The 52nd GST council has recommended clarity w.r.t personal guarantee given by a director and Corporate Guarantee including GST taxability on the same. This has been a long pending issue. It is relevant to note the very recent hon’ble Supreme Court’s decision on Edelweiss Financial Services Ltd under Service Tax regime which went in the favour of the assessee. However, the major difference between this case of service tax compared to GST is non-levy of service tax in absence of consideration.
The 52nd GST council has recommended clarity w.r.t personal guarantee given by a director and Corporate Guarantee including GST taxability on the same. This has been a long pending issue. It is relevant to note the very recent hon'ble Supreme Court's decision on Edelweiss Financial Services Ltd under Service Tax regime which went in the favour of the assessee. However, the major difference between this case of service tax compared to GST is non-levy of service tax in absence of consideration.
Difference between Personal, Bank & Corporate guarantee
Section 126 of the Indian Contract Act 1872 defines 'Guarantee' as a contract to perform is a contract to perform the promise, or discharge the liability, of a third person in case of his default.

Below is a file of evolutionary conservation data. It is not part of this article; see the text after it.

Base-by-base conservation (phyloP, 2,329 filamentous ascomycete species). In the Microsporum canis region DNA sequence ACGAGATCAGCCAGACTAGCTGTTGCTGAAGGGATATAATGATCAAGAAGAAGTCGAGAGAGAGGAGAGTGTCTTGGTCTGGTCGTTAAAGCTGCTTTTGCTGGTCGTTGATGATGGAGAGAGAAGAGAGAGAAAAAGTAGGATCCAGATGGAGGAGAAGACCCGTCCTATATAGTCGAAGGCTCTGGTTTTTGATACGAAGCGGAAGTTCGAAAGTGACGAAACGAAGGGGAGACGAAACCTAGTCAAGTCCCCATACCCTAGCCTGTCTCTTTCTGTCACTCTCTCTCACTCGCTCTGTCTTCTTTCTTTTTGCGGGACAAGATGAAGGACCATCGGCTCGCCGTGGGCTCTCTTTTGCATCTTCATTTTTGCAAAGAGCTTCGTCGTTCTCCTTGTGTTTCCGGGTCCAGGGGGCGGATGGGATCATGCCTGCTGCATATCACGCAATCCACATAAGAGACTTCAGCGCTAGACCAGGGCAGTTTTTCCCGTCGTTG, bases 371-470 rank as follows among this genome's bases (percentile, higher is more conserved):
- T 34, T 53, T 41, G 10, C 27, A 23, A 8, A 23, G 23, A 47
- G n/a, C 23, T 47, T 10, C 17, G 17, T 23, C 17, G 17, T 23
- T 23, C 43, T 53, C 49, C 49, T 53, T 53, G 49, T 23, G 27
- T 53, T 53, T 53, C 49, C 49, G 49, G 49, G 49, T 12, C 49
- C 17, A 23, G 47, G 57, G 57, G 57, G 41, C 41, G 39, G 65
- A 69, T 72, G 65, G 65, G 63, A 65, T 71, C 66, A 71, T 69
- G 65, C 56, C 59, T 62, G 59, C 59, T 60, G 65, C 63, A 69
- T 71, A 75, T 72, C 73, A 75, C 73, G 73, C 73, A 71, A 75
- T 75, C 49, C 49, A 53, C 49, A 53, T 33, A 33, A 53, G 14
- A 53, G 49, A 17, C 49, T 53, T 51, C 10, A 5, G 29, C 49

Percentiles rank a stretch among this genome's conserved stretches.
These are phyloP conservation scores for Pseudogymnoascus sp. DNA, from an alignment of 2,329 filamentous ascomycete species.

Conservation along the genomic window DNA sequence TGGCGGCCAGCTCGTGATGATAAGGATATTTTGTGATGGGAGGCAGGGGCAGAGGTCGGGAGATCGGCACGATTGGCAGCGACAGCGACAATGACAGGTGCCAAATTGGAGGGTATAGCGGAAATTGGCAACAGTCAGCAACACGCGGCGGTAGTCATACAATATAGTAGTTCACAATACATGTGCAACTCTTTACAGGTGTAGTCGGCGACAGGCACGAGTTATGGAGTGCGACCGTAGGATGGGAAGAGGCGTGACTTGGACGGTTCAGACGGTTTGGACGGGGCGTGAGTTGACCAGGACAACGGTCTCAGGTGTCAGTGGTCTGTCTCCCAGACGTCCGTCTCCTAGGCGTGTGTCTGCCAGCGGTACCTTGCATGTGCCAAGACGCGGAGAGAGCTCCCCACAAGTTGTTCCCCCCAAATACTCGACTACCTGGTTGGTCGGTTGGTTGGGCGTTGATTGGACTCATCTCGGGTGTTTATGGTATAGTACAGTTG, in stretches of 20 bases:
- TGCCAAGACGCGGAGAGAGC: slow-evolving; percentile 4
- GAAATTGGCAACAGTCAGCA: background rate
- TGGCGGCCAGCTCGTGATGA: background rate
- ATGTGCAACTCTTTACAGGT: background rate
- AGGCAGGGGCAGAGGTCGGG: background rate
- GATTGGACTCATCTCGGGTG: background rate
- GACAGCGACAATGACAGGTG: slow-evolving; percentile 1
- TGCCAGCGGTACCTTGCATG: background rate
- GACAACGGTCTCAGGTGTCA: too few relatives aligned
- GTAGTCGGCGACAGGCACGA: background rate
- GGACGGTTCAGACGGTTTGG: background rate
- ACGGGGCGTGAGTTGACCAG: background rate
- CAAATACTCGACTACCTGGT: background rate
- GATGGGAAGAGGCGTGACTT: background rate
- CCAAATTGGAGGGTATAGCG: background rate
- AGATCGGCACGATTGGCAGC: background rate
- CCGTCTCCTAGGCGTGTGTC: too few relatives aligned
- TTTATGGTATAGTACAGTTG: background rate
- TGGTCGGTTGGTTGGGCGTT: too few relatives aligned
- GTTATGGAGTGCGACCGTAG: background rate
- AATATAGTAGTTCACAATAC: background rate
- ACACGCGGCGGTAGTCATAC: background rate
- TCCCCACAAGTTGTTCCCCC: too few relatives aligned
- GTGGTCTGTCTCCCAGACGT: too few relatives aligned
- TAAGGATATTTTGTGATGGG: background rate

As per Section 127 of the Indian Contract Act 1872, anything done, or any promise made, for the benefit of the principal debtor may be a sufficient consideration to the surety for giving the guarantee.
One must understand and ensure the facts of the case are clearly understood and the contract between the parties is not a contract of indemnity as defined in Section 124 of the Indian Contract Act 1872 which states that when one party promises to compensate another against the losses incurred by them due to anything done or omitted to be done by the promisor, a contract of indemnity is said to be made between the parties.
Note: Contract of Indemnity has only 2 parties – an Indemnifier and an Indemnified.
A tabular depiction which will help understand the various types of guarantees:
Few relevant decisions
Corporate guarantee is not liable to tax when consideration is not prescribed – Edelweiss Financial Services Ltd (ST Regime – Supreme Court – Civil Appeal Diary No. 5258/2023) & Sterlite Industries India Ltd (Chennai CESTAT).
Corporate guarantee is liable to tax when consideration is prescribed – Olam Agro India (Delhi CESTAT)
Personal guarantee (director) is liable to RCM under GST- Writ petition dismissed in the case of BST Steels Pvt Ltd (Telangana High Court Writ Petition No. 21384 of 2023).
Changes recommended in 52nd GST council meeting:
i. Issue a circular clarifying that when no consideration is paid by the company to the director in any form, directly or indirectly, for providing personal guarantee to the bank/financial institutes on their behalf, the open market value of the said transaction maybe treated as NIL and hence, no tax is payable.